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As the crowning point of the celebrations marking the 20th anniversary of Chopard Manufacture, Chopard launched its first ever minute repeater: the L.U.C. Full Strike, featuring a number of world première features. Striking the hours, quarters and minutes on sapphire gongs, this standout model is in a league of its own thanks to its original construction, the excellence of its Poinçon de Genève finishing, and above all its extraordinary sound. This refined and easy-wear model epitomises the best of the Chopard Manufacture expertise, inventiveness and quality.

The accomplished, expert and versatile Chopard Manufacture has been working for more than six years on its most sophisticated chiming watch to date. If you’ve never heard the chime, you can do so online at menspassion-online.com – look for this month’s L.U.C. Full Strike feature. The L.U.C collection already included the L.U.C Strike One model launched in 2006, which chimes each striking hour. The collection now welcomes a minute repeater entirely developed, produced and assembled by Chopard: the L.U.C Full Strike. This distinguished 42.5 mm-diameter watch in Fairmined rose gold with an openworked dial houses a substantial number of technical solutions that make it one of the most innovative minute repeaters on the market.

The L.U.C Full Strike is an exceptional watch that chimes the hours, quarters and minutes on transparent crystal gongs. These sapphire rings are an integral part of the watch glass, which creates a perfect loudspeaker faithfully to diffuse the chimes of the hammers striking the sapphire. This is a unique technical solution which is visible at 10 o’clock and results in a tone of matchless purity that is rich and full, powerful and resonant. The traditional metaphorical description of a sound as “crystal-clear” takes on a very literal meaning here.  The L.U.C Full Strike chimes as a silver knife were delicately tapping a Bohemian crystal glass placed on the table of a gourmet restaurant.

Chopard’s watchmaking creativity

Behind this acoustic result lies one of the most sophisticated and inventive movements ever created by Chopard Manufacture. Almost 17,000 hours of development have been lavished on the development of calibre 08.01-L, which is subjected to three pending patents. Chopard has found all-new in-house responses to historical issues relating to the nature of the gongs, as well as to the operation and ergonomics of the striking system as a whole.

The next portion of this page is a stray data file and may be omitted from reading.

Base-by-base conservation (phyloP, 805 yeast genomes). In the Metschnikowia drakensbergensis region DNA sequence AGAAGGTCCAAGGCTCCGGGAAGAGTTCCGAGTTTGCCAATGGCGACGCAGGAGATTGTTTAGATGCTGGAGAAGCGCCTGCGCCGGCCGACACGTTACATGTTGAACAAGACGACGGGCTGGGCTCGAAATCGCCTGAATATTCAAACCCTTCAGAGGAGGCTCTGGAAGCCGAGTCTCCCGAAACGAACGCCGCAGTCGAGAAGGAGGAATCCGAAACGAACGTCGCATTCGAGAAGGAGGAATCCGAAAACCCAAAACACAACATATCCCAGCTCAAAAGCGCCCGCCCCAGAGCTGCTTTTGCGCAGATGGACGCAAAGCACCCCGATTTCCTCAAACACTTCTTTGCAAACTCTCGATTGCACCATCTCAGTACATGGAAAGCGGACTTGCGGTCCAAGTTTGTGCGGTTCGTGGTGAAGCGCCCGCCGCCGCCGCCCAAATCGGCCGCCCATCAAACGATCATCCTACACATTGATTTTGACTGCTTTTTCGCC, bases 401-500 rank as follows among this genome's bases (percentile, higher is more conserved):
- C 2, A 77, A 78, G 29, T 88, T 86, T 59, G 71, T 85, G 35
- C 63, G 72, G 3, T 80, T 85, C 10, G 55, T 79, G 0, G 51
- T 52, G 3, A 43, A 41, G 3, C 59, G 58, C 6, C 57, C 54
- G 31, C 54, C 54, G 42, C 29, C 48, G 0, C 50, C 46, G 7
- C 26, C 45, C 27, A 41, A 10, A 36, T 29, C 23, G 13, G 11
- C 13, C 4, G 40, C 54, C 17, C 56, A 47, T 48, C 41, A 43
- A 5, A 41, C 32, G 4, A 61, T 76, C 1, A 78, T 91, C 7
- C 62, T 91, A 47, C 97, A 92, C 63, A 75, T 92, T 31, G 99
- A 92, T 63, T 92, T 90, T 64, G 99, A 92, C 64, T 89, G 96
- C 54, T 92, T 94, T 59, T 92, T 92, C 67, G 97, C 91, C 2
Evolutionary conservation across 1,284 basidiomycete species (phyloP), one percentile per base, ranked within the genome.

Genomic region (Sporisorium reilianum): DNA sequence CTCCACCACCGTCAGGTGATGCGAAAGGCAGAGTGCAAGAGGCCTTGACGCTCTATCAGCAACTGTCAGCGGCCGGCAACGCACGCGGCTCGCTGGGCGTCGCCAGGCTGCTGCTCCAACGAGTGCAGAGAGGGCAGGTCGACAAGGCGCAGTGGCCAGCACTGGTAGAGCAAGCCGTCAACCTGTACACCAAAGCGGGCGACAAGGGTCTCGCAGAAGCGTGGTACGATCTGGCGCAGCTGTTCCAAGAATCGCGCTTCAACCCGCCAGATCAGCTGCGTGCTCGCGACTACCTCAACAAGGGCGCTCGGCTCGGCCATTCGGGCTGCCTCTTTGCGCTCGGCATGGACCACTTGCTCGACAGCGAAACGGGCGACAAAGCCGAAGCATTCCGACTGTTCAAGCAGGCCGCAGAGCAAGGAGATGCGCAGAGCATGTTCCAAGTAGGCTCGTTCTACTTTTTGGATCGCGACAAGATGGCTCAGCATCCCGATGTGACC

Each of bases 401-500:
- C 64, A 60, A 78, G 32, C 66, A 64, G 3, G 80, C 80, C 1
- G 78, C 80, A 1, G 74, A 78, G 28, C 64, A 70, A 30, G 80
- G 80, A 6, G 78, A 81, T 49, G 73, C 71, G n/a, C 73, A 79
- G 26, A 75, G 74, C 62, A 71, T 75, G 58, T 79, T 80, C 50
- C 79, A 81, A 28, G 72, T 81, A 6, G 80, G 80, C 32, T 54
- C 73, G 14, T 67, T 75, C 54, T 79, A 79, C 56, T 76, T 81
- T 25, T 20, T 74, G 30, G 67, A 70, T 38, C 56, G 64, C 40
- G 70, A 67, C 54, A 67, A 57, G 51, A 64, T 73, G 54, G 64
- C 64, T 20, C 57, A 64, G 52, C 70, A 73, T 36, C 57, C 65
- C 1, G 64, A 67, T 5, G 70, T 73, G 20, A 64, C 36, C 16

In particular, this movement comprises a series of security systems that protect it from all the inappropriate handling operations that can damage minute repeaters. Its crown serves to wind the movement in one direction, and its striking mechanism in the other. The L.U.C Full Strike thus accumulates enough energy to strike 12:59 – the longest time in the minute repeater repertoire – 12 times. It is equipped with a double power-reserve indicator positioned at 2 o’clock and featuring two superimposed hands respectively indicating the striking-mechanism reserve and the movement’s autonomy.

The true strength of the L.U.C Full Strike resides in the fact that this impressive array of technical prowess goes discreetly unnoticed on the wrist, thanks to a thoroughly refined watch bearing the Poinçon de Genève quality hallmark. Pressing the crown-integrated pusher causes it to chime the hours, quarters and minutes, to the delight of its owner and those around him.

Sapphire endowed with exceptional properties

Transparent sapphire crystal is the material traditionally used for scratch-resistant watch glasses. This very hard and homogenous material also boasts amazing acoustical properties that Chopard has succeeded in leveraging: typical minute repeater gongs are made of steel or gold segments which vibrate when struck, producing their characteristic sound. The L.U.C Full Strike is unique in that it is equipped with sapphire gongs. Moreover, Chopard has opted to step things up a notch, since these gongs form part of a coherent set.